The coloboma of the lid in the Treacher-Collins syndrome involves the lateral third of the lower lid and may not affect the lid margin. Other lower lid anomalies such as absent lacrimal punctae and irregular lower lid lashes may also be present. Figure 2.36. This complex choristoma located in the superotemporal sulcus of the left eye with the upper lid everted demonstrates die long lashes which may be present. This is different from the lipodermoid noted in the same position in some patients with Goldenhar's syndrome. Figure 2.39. The typical confluent eyebrows, long curly eyelashes, and tele-canthus associated with the Cornelia de Lange syndrome are present in this infant. Telecanthus is the lateral displacement of the inner canthi such that the medial portion of the eye is partially obscured, giving rise to the impression of strabismus and hypertelorism. In hypertelorism the eyes are widely spaced. Because a low nasal bridge may give rise to the impression of widely...

Russell Silver Syndrome

Adult Caudal Regression Syndrome

This infant with Rubenstein-Taybi syndrome presented at term with a birth-weight of 2700 g and a length of 48 cm. Note the prominent forehead, hypertrichosis, downslanting palpebral fissures, epicanthic folds, long eyelashes, hypertelorism, broad nasal bridge, a beaked nose with a nasal septum extending below the alae nasi, and micrognathia. In addition to the findings above, patients with Rubenstein-Taybi syndrome commonly have microcephaly, low-set malformed ears and a high arched narrow palate. Figure 3.173. This infant with Rubenstein-Taybi syndrome presented at term with a birth-weight of 2700 g and a length of 48 cm. Note the prominent forehead, hypertrichosis, downslanting palpebral fissures, epicanthic folds, long eyelashes, hypertelorism, broad nasal bridge, a beaked nose with a nasal septum extending below the alae nasi, and micrognathia. In addition to the findings above, patients with Rubenstein-Taybi syndrome commonly have microcephaly, low-set malformed...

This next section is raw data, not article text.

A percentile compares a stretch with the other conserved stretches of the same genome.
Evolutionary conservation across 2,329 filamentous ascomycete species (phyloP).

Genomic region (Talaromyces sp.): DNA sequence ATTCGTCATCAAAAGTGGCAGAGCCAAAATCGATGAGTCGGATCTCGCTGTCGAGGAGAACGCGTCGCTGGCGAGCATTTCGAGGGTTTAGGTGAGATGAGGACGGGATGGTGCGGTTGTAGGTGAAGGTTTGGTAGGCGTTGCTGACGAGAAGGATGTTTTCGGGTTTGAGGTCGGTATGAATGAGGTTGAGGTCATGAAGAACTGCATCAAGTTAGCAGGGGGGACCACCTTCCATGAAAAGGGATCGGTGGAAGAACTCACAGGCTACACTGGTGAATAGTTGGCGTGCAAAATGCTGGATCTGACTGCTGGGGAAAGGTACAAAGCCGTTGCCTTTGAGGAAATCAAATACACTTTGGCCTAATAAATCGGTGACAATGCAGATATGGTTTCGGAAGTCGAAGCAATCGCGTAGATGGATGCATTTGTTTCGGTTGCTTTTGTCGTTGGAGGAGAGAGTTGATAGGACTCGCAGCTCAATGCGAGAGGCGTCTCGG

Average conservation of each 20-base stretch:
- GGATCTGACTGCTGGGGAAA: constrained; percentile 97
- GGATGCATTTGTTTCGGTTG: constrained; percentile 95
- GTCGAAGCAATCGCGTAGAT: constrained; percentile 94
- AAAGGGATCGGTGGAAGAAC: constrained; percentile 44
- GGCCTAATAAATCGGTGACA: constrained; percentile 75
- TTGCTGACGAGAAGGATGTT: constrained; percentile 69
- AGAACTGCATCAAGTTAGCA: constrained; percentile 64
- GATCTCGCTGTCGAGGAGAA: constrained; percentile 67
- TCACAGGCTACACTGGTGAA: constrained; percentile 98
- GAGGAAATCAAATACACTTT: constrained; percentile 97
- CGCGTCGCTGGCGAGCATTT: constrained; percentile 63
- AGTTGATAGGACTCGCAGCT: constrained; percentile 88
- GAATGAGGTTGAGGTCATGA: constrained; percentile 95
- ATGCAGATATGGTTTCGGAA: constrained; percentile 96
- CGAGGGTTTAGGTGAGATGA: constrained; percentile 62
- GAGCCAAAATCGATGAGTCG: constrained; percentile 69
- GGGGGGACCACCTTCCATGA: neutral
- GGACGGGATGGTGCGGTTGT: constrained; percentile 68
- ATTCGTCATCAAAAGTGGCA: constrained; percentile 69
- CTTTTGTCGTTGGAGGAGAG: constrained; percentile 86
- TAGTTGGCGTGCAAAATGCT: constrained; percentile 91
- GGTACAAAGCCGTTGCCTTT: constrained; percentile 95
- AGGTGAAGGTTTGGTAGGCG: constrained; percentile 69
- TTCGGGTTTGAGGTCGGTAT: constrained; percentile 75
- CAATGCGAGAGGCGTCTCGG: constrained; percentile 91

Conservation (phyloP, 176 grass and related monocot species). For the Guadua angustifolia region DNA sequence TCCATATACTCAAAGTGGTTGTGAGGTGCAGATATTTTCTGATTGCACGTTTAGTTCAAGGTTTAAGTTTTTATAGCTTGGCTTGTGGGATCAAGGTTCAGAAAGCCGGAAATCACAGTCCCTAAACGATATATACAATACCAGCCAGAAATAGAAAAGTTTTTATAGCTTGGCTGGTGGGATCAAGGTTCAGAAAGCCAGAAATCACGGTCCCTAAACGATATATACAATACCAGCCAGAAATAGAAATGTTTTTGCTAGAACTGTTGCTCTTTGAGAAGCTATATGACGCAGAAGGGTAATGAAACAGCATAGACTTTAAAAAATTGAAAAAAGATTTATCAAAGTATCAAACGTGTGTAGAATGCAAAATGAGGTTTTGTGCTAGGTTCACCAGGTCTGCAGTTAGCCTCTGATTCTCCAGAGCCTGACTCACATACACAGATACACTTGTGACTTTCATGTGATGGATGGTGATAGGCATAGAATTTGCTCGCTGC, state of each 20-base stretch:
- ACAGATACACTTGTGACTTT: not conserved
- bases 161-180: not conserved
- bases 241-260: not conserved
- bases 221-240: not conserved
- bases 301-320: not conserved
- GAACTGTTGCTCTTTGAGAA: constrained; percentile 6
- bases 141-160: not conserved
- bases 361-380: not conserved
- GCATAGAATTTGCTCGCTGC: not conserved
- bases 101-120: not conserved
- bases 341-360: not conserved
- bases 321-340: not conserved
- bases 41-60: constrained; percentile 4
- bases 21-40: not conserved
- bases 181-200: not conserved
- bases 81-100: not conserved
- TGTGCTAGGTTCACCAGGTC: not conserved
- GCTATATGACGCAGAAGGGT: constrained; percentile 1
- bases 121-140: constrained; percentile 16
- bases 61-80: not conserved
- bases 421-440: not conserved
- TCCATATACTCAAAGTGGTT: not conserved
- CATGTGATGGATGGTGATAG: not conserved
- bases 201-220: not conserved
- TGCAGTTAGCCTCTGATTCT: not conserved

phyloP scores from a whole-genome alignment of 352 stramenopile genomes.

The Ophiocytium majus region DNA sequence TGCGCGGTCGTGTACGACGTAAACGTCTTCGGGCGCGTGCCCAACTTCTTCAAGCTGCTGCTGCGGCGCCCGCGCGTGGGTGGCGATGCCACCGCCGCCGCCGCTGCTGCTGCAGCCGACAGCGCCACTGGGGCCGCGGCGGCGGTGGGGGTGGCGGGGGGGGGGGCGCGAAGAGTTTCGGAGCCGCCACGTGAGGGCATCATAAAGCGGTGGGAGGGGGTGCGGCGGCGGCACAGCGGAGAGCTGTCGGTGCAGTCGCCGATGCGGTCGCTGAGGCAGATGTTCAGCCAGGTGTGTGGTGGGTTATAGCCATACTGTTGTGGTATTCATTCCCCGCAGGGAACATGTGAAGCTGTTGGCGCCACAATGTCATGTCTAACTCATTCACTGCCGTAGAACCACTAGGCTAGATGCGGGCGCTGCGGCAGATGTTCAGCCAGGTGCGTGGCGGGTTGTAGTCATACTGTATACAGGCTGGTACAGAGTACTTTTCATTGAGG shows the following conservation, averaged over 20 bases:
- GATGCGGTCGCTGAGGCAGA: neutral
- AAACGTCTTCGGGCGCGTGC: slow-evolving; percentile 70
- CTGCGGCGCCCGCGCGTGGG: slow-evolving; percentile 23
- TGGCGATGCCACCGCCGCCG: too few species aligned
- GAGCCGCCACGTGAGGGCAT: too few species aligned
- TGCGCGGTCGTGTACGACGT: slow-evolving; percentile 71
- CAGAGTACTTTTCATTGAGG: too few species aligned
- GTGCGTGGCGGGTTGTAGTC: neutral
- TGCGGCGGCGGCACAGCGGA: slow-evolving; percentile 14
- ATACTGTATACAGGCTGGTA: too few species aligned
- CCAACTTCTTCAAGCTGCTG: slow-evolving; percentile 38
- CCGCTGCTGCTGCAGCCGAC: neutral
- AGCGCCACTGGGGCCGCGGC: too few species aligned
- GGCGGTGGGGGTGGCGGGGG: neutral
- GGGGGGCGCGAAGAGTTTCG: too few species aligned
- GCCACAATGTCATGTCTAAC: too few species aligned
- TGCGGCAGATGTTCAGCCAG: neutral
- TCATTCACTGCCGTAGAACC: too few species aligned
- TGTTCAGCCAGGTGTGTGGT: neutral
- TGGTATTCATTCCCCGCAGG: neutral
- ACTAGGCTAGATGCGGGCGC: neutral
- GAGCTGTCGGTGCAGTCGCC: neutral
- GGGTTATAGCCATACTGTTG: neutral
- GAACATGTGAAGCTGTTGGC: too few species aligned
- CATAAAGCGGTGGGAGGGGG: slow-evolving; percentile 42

Can Cornelia De Lange Syndrome Be Prevented

Hypertrichosis Newborn

Hypertrichosis in an infant with Cornelia de Lange's syndrome. Note also the synophrys, anteverted nostrils, and lack of philtrum. Synophrys (bridging of the eyebrows in the midline) is seen in Cornelia de Lange's syndrome, Waardenburg's syndrome, and in otherwise normal infants. The skin between the eyebrows usually bears only fine vellus hairs, and when the brows encroach on this area they produce the appearance of a single band of hair above the eyes. Straight eyelashes emerge from the lid margin at a steep angle and extend straight downward rather than exhibiting the gentle upward curve. Such eyelashes are seen in children with severe neuromuscular disease and may be caused by lack of normal muscle tone in the leva-tor palpebri superioris muscle.

View Pictures Of Hydrocephalus

Frontal And Parietal Bossing

A close-up of the face of the same infant as shown in Figure 3.16 at age 6 weeks shows the small face with large head (pseudohydrocephalus), frontal and parietal bossing, hypotrichosis (scalp, eyebrows, and eyelashes), thin skin, prominent scalp veins, prominent eyes, mid-face hypoplasia, and micrognathia. The nose is thin and rather beaked. Figure 3.163. A close-up of the face of the same infant as shown in Figure 3.16 at age 6 weeks shows the small face with large head (pseudohydrocephalus), frontal and parietal bossing, hypotrichosis (scalp, eyebrows, and eyelashes), thin skin, prominent scalp veins, prominent eyes, mid-face hypoplasia, and micrognathia. The nose is thin and rather beaked.

Other Dermatologic Problems

Infants With Abnormal Big Head

The typical facies of hypohidrotic (anhidrotic) ectodermal dysplasia is seen in this infant. Note the alopecia, absent eyebrows and eyelashes, square forehead with frontal bossing, hyperpigmented wrinkles around the eyes, flattened nasal bridge, and large conspicuous nostrils. There are wide cheek bones with depressed cheeks, thick everted lips, a prominent chin, and the ears may be small and pointed. These infants have a thin dry skin, decreased sweating, decreased tearing, and abnormal dentition. The nails are defective in a large percentage of these patients in that they may be thin, brittle, or ridged. If the absence of the sweat glands is generalized, they may have recurrent fever in high environmental temperatures.

Treacher Collins Syndrome

Treacher Collins Syndrome